Bigger is better

Updated: Feb 1 2006, 05:30am hrs
Apropos the news item ‘Ganesh Bank, Federal Bank amalgamation cleared’ ( Jan 25). What cannot be overlooked in the Indian context is that the failure of any bank badly shakes the confidence of the investing fraternity. There have been occasions in the past when banks, under duress, were merged with strong banks.

The Basel-II norms, to be made operational from April 2007, will entail huge capital for banks as a cushion to fall back against the perceived operational risks and also for funding their future expansion programmes. While most Indian banks are still under-prepared and will fall grossly short of new capital requirements once the new norms come into force, banks that will be affected the most are the old generation, region-specific, private banks, due to their depleted fund base. In the absence of a pan-Indian network of branches, specific region business concepts do not always present enou-gh business opportunities to remain profitable.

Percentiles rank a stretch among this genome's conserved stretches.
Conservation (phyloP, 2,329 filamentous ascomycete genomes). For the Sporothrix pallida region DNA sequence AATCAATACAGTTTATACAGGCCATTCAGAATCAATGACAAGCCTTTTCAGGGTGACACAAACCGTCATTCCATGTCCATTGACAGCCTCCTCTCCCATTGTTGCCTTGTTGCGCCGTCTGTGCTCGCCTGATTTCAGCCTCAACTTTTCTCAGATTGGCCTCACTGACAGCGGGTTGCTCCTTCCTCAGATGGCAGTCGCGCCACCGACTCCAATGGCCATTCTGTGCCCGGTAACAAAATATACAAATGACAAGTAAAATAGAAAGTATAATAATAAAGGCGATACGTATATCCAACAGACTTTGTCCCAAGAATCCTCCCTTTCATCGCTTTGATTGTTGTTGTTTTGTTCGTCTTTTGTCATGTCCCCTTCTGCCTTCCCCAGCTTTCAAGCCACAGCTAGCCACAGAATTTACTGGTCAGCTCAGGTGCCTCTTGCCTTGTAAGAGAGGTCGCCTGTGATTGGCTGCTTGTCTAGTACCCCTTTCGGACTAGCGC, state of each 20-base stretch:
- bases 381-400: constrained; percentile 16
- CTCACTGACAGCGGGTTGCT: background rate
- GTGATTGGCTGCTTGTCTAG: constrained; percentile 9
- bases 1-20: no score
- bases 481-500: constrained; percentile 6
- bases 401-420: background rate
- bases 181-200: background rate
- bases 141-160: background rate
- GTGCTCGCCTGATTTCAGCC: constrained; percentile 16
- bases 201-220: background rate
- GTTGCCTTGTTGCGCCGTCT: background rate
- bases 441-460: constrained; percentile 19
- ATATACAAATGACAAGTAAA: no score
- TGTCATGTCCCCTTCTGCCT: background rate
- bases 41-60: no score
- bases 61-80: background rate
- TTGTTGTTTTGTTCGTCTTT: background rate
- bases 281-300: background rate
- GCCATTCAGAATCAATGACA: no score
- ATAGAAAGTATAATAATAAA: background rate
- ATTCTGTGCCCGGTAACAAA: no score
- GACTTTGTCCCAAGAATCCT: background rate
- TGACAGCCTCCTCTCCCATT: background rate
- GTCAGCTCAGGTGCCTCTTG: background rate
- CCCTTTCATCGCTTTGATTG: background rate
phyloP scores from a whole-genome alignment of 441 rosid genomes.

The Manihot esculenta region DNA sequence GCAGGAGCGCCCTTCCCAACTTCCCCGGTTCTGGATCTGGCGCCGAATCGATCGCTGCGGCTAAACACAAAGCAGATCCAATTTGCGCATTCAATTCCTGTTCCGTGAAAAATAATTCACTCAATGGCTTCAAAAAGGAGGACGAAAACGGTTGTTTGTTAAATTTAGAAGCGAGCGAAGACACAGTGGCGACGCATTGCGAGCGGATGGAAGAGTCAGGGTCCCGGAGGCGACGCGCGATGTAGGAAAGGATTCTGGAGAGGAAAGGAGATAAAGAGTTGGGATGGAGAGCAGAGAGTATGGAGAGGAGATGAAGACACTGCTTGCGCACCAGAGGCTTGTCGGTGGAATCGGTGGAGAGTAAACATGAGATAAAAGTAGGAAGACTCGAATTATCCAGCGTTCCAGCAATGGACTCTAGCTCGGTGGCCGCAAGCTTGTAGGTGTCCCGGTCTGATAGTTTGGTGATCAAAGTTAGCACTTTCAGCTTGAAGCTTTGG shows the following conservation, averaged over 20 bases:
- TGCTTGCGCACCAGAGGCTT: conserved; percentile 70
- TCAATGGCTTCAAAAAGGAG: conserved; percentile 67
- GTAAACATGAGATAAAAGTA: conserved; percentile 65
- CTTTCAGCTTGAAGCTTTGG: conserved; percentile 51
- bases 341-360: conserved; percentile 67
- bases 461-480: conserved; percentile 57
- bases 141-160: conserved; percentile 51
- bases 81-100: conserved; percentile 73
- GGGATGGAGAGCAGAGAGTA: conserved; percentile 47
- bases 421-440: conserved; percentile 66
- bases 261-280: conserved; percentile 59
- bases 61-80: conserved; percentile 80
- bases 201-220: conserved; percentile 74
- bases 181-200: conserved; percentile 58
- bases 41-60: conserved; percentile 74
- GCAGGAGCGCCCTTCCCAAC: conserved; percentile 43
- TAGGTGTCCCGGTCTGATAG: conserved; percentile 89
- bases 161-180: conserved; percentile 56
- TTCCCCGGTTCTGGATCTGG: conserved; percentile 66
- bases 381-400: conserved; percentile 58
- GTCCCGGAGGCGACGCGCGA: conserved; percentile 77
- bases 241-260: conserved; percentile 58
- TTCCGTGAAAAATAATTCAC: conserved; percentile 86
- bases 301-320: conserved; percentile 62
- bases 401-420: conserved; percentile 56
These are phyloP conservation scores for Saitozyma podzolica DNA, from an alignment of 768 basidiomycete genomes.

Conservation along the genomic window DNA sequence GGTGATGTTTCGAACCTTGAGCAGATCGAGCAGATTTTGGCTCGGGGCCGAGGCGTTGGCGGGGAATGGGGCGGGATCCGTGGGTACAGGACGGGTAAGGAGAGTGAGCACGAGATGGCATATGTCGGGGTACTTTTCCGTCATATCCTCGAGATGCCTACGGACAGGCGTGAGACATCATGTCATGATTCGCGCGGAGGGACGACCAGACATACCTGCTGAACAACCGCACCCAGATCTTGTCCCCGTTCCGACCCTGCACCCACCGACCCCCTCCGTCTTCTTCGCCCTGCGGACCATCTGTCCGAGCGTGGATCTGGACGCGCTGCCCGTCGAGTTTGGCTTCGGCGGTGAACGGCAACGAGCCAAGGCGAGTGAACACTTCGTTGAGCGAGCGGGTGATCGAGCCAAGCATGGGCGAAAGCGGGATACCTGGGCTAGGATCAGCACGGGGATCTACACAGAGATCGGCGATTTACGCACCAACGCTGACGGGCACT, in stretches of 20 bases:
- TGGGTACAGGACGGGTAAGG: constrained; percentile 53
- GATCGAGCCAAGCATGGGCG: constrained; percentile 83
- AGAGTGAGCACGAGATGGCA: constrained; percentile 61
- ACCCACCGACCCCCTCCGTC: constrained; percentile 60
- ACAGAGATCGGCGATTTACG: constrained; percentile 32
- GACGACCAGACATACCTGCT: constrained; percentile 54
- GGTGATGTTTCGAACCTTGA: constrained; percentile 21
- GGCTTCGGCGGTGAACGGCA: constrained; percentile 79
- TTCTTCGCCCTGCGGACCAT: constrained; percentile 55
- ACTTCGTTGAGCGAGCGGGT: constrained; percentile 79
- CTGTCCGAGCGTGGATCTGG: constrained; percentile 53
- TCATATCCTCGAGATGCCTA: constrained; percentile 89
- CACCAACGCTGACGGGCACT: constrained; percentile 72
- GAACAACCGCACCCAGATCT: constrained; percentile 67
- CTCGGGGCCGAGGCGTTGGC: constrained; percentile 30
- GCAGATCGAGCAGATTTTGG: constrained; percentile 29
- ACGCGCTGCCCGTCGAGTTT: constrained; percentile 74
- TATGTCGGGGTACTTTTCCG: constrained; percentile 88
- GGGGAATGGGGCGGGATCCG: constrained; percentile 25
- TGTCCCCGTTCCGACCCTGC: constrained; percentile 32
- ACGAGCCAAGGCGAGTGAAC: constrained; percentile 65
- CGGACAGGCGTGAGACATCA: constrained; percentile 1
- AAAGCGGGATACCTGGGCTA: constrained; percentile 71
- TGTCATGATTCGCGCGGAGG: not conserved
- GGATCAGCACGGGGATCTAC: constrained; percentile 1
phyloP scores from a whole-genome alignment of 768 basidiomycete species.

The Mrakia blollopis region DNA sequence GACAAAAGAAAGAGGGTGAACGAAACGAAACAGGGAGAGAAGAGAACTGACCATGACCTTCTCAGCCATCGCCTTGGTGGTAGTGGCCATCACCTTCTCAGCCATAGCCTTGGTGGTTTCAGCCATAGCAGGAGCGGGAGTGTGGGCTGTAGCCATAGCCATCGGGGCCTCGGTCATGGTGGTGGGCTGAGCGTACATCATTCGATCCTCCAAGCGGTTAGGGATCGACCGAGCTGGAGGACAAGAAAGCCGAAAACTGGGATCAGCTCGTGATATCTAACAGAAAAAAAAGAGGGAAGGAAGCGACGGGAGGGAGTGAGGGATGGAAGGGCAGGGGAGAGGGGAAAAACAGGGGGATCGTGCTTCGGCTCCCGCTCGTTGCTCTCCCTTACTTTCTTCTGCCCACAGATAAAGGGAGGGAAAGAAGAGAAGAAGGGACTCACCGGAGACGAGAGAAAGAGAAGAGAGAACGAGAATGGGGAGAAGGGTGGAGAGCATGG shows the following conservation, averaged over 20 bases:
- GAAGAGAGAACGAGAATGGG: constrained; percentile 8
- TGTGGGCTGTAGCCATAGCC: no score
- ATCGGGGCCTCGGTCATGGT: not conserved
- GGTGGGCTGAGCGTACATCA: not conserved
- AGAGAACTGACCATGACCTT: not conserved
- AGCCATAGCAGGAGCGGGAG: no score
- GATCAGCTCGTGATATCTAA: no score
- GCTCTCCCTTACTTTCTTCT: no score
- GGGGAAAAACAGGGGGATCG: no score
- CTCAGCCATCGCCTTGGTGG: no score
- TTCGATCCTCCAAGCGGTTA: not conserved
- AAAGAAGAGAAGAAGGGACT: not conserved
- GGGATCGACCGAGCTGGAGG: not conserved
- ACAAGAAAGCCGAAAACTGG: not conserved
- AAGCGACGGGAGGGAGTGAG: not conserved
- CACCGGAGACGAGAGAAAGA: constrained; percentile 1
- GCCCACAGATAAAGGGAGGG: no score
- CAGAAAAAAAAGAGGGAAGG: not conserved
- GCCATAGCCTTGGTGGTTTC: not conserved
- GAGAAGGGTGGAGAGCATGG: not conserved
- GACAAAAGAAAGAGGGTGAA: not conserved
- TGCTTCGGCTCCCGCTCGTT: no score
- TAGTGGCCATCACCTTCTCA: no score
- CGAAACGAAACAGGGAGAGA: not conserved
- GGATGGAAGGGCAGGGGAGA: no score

The management of these banks can, therefore, hardly be blamed for the losses. Mergers are increasingly believed to be the most viable option for banks’ sustenance. Besides shoring their capital base, there are several other accompanying benefits, like enhancing geographical presence, cutting costs and increasing the balance sheet size to meet competition.
Srinivasan Umashankar

Leaders all
According to a recent survey, people are losing their faith in political leaders. However, political leaders can’t mislead the people if the latter are aware of what is right and what is wrong. Corruption isn’t something that can be done away with simply by criticising politicians.
Honesty is still alive in our hearts and we need to realise this. If our citizens know their responsibilities and duties, we don’t need any leader.
Shailesh Kumar